109. Comparison to another Big 4 Accounting Firm & Client

110. Calculating the $30MM number

111. Priorities for the year

112. Andrew’s growing results and name

113. The clam before the storm

114. Five critical presentations

115. Vision for innovation

116. Innovation approach

117. Rules for innovation

118. FIAB

119. Innovation Program

120. Big Meeting: Updating the partner on what is the overall process

121. Update on Andrew’s Dinner

122. Meeting of the Innovation Committee

123. Making Andrew the Innovation leader

124. Accelerating Andrew’s partnership discussions

125. Expanding Andrews Budget

126. Cultivating the tax + internal support services partner relationship

127. Rolling out the process around the rest of support services

128. Reminder of the Rules of Innovation

129. Learning from the worst practices

130. Motivating for the team

131. Who were the first hires?

132. Defining a team

133. Permanent versus contractors

134. Centralized versus co-located

135. Cool / elitist versus practical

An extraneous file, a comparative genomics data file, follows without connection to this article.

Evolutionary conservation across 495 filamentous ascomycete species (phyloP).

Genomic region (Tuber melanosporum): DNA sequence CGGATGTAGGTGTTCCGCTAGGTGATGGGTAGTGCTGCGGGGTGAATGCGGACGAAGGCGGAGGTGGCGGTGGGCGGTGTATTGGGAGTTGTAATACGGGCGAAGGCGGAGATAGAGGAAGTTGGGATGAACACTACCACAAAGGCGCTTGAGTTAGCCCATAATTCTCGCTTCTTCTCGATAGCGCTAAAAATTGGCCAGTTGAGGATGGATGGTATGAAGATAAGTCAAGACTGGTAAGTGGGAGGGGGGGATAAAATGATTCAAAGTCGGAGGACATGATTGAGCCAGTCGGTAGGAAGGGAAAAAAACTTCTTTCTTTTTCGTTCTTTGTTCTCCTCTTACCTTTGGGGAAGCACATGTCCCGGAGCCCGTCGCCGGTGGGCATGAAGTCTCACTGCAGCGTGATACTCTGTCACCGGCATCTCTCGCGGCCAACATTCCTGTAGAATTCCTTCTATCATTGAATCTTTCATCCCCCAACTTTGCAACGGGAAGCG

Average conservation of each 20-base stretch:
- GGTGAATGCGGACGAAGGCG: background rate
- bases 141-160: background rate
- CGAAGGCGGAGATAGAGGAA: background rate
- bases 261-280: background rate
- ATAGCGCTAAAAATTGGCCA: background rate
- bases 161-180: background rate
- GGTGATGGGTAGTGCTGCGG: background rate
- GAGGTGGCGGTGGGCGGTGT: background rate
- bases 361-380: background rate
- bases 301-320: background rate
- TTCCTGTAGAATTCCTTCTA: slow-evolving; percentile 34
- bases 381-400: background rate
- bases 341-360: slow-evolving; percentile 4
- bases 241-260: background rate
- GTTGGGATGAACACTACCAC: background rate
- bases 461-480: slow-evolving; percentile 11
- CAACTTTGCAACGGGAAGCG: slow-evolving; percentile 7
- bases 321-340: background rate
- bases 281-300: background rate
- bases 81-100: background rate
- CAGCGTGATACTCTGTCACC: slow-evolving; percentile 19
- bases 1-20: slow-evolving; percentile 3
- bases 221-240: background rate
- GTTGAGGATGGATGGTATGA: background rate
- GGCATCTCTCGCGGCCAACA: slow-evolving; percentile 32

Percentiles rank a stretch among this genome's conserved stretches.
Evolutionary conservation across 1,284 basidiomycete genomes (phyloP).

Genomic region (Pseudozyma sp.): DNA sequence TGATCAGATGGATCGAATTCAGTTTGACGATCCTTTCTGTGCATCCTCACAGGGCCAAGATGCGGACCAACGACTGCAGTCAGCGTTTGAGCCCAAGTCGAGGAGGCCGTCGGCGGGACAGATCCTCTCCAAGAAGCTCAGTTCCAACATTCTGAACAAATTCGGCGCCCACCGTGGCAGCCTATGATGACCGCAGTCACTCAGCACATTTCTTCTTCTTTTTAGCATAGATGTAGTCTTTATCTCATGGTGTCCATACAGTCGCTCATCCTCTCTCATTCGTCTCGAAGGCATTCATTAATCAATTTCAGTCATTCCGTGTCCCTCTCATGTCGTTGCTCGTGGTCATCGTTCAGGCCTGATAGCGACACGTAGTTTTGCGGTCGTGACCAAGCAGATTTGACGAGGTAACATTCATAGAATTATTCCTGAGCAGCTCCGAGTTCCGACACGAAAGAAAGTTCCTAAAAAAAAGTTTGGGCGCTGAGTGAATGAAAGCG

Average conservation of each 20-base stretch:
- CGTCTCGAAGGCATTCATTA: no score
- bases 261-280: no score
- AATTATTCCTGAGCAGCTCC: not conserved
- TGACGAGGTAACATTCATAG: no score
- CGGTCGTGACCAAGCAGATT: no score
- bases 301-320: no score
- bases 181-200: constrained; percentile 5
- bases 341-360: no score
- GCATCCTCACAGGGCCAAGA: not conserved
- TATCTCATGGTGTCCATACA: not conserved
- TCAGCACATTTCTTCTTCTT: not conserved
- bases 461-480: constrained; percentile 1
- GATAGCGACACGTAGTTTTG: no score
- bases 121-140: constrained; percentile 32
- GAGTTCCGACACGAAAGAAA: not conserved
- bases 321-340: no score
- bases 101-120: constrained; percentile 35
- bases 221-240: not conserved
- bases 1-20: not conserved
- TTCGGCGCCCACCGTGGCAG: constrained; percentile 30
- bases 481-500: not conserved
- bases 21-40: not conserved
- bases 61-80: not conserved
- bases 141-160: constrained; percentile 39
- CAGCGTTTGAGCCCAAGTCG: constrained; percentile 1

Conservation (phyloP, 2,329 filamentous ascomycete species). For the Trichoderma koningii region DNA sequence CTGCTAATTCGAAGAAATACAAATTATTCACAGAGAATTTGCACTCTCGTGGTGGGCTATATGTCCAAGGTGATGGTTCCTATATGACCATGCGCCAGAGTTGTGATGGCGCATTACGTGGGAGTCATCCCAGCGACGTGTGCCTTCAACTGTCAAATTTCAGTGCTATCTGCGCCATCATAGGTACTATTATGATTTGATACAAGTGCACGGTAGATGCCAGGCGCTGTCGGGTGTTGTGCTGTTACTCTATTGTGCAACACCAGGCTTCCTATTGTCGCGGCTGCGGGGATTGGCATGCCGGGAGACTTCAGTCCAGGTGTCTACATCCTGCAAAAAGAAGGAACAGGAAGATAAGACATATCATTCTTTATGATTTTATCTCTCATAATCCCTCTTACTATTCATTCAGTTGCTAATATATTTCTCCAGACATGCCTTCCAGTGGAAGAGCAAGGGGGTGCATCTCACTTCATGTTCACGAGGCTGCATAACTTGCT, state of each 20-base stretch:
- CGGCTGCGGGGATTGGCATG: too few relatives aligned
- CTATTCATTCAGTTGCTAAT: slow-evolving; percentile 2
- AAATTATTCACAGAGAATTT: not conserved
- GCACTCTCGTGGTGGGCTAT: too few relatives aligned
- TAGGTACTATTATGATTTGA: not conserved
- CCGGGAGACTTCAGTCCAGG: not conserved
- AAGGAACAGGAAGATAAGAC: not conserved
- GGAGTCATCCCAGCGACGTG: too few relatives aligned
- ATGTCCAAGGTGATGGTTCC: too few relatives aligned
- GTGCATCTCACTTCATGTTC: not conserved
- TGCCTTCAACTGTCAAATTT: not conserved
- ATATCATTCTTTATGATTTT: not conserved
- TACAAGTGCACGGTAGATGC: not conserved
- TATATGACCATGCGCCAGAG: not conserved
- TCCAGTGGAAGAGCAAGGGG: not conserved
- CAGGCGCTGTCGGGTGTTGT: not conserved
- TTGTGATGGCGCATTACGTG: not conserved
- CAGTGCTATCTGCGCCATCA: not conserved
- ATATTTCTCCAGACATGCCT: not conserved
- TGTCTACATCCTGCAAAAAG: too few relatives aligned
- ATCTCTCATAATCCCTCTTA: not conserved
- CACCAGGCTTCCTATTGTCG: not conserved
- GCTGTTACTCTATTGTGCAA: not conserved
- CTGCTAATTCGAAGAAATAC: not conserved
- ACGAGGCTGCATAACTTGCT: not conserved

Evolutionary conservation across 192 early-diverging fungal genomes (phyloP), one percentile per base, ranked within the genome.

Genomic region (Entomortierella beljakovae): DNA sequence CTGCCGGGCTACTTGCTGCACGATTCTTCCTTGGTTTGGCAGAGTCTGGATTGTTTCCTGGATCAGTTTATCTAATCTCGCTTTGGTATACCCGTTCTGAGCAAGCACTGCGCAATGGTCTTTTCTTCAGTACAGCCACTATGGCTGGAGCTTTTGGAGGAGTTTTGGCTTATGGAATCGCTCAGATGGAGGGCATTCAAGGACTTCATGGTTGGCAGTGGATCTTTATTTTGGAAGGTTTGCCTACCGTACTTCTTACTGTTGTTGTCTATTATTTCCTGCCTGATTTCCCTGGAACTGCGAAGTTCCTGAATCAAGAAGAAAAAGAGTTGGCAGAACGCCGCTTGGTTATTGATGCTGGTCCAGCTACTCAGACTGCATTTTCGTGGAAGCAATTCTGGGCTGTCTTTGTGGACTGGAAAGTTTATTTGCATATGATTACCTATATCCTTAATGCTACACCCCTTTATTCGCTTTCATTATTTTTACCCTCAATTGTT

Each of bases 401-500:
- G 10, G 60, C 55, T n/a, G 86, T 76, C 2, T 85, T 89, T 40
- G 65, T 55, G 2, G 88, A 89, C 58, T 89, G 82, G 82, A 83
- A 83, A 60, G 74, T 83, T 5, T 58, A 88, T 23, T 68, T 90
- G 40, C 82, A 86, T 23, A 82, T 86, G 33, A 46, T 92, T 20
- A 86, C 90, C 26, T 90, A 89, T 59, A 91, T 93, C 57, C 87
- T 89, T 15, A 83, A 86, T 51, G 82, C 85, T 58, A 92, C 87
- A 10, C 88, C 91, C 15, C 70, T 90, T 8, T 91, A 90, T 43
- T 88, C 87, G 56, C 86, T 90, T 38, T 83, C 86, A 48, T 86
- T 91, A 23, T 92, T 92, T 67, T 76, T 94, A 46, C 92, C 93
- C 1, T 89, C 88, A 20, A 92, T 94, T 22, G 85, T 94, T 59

136. Full data sharing including emails

137. Major focus on customer service / unusual at a start-up

138. Setting up a rotation system

139. Setting rewards and remuneration

140. Setting titles

141. Setting performance management

142. Dress code

143. Finding a home for his team

144. Building their culture

145. Story of Blockbuster

146. People with fire in their belly usually do not work in consulting technology units

147. Motivation of internal tech teams is wrong

148. Committed funding: why, how much and how

149. Customization

150. Specs: high-level versus the detailed the teams wanted

151. Prepping for meeting with IT: how leverage works

152. First meeting with IT Consulting

153. Define customization

154. The incremental benefit of incremental changes

155. Second meeting with IT Consulting: problems with internal consulting technology units

156. Why not use contractors?

157. Moving from variable to fixed cost

158. Adapting Yammer: no bottom up building

159. Is free really free?

160. Will this work?

More to come…

Our commitment to client confidentiality requires some details to be altered.